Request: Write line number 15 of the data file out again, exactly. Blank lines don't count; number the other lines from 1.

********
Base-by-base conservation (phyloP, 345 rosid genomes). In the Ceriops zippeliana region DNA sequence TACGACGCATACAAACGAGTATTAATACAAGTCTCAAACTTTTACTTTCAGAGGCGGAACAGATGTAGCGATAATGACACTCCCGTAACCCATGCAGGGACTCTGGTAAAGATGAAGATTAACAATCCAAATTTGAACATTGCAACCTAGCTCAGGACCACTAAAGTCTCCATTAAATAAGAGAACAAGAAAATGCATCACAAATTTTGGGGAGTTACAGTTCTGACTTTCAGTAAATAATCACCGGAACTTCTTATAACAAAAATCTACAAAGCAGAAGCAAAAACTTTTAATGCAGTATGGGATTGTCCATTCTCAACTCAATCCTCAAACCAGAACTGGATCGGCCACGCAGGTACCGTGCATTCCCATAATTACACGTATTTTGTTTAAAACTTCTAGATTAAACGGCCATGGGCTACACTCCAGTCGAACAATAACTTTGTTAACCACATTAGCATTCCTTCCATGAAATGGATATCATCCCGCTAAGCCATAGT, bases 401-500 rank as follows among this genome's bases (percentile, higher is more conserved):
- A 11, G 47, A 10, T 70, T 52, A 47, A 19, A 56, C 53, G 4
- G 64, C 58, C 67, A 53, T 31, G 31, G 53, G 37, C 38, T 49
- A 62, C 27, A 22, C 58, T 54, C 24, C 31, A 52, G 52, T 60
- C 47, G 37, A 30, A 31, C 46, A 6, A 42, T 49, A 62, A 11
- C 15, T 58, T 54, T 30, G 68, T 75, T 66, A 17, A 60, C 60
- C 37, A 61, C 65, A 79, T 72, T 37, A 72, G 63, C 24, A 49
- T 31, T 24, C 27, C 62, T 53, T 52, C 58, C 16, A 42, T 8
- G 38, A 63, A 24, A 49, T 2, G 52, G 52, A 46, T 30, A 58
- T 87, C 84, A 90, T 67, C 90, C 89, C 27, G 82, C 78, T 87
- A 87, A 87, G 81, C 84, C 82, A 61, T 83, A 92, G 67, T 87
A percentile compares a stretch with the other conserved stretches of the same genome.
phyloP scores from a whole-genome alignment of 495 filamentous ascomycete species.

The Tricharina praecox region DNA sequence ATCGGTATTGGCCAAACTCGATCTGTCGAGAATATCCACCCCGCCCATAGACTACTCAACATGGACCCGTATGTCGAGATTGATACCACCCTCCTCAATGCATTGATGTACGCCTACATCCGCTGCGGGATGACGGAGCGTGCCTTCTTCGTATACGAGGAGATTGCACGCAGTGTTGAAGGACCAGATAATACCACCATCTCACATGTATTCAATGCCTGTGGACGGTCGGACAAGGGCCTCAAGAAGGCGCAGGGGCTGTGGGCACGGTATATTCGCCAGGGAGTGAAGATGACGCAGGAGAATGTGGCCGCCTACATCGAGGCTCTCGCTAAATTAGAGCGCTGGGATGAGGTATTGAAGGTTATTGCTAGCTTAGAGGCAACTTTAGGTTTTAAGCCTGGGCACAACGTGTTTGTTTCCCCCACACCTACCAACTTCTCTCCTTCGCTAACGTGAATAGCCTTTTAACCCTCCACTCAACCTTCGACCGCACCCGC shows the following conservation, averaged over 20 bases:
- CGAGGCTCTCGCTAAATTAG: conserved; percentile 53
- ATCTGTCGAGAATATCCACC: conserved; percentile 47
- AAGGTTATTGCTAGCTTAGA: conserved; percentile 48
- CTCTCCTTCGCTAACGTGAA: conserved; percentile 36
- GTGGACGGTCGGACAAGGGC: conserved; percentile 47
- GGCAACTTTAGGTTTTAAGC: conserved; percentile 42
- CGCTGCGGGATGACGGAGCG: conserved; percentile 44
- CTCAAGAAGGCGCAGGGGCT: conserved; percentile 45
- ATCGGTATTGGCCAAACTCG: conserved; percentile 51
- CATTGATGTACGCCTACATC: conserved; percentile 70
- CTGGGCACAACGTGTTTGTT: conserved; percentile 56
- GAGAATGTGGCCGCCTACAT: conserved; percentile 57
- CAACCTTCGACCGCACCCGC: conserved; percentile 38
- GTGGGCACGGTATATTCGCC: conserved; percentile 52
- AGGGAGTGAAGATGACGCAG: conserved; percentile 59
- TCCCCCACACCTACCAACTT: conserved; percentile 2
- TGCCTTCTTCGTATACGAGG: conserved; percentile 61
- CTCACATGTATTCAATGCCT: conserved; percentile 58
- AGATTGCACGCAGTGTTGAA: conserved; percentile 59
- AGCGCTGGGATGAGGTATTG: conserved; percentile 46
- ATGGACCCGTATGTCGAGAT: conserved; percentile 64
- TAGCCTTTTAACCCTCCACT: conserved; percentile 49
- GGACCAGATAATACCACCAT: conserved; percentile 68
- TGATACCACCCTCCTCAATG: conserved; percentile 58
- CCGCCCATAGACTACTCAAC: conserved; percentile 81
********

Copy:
- CGAGGCTCTCGCTAAATTAG: conserved; percentile 53